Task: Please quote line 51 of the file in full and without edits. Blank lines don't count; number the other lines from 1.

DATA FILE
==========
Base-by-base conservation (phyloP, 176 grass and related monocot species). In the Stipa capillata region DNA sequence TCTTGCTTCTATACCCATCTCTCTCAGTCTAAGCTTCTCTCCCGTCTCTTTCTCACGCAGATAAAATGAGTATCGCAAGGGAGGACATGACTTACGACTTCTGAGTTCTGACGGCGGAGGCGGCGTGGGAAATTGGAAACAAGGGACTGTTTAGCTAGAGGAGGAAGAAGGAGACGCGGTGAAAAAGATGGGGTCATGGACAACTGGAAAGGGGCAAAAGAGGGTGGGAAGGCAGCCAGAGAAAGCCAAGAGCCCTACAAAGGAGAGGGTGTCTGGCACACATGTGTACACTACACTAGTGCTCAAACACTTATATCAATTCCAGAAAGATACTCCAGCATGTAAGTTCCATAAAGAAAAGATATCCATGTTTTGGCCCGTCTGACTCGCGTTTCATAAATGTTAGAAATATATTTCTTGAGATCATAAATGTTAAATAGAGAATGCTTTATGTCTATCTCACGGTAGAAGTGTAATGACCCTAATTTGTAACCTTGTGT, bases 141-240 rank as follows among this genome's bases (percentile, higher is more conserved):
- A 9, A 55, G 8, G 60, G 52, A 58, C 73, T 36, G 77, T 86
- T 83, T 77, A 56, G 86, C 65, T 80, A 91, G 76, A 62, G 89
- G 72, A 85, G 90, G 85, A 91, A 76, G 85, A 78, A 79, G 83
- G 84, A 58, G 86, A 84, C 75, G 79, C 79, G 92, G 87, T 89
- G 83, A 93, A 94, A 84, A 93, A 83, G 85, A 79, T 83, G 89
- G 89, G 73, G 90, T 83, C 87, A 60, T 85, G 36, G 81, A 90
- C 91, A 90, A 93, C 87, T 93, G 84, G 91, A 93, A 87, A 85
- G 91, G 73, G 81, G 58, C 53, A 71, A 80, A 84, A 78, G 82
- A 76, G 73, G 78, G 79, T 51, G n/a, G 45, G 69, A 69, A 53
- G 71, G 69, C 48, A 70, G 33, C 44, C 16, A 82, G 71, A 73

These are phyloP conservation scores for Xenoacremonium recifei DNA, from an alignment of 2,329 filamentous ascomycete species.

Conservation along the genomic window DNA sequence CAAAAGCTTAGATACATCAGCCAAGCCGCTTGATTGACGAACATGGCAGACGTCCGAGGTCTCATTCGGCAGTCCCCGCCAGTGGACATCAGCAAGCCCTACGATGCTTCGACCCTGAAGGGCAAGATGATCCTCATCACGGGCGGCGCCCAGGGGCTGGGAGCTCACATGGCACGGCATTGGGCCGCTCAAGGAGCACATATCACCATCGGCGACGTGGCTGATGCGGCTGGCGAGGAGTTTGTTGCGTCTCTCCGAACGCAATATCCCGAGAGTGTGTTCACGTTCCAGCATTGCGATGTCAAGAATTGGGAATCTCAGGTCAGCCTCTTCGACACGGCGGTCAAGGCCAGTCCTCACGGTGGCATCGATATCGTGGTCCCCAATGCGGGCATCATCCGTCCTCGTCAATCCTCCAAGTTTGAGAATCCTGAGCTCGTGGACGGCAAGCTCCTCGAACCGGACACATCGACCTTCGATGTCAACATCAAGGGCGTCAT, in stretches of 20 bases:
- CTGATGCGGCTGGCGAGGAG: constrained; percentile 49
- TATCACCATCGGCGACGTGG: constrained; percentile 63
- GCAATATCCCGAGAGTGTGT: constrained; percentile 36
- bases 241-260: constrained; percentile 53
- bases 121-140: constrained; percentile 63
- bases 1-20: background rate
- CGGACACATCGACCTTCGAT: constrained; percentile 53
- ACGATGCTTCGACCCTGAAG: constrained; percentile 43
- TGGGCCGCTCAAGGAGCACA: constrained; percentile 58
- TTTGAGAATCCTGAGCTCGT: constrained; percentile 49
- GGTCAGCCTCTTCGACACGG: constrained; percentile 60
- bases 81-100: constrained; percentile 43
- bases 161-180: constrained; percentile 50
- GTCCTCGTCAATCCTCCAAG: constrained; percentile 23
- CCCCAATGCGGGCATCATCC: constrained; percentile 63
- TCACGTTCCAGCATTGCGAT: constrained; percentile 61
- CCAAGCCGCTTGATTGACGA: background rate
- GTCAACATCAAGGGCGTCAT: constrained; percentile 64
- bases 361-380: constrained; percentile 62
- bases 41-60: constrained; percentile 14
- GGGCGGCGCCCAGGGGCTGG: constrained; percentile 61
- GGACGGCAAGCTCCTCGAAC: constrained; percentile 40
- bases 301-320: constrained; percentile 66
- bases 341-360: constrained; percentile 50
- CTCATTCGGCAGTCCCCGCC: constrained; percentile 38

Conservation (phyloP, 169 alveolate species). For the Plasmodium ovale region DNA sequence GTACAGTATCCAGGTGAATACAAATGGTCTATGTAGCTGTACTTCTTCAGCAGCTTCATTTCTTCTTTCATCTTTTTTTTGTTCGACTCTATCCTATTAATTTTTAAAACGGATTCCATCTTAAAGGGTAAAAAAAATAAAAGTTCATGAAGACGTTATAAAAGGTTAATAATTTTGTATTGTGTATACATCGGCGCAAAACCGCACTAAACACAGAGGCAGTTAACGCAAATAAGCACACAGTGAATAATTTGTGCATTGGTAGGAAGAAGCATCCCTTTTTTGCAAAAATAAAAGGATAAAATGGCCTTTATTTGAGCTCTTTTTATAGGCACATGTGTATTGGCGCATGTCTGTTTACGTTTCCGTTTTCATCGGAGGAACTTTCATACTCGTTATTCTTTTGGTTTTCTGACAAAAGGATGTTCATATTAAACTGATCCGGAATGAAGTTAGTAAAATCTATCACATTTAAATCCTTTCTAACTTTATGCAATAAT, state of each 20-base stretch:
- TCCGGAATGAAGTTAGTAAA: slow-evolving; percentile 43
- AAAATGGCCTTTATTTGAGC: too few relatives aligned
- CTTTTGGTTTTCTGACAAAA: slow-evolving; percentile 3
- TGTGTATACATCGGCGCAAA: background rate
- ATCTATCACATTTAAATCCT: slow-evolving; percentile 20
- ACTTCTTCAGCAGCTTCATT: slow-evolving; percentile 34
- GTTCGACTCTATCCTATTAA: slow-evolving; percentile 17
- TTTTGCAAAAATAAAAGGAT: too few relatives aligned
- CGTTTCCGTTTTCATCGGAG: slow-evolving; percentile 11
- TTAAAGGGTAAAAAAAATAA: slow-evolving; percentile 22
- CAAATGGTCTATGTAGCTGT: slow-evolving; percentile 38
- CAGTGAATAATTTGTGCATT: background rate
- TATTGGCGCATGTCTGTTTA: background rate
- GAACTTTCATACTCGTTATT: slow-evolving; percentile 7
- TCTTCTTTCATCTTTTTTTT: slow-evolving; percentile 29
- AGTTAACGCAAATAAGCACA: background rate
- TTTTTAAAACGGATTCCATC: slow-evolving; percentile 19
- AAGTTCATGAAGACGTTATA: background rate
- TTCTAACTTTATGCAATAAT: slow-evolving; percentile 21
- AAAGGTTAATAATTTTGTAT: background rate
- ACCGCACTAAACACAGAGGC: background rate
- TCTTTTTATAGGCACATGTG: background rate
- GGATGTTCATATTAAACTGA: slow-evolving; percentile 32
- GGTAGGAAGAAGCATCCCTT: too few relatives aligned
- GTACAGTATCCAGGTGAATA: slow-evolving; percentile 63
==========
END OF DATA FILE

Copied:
- CAGTGAATAATTTGTGCATT: background rate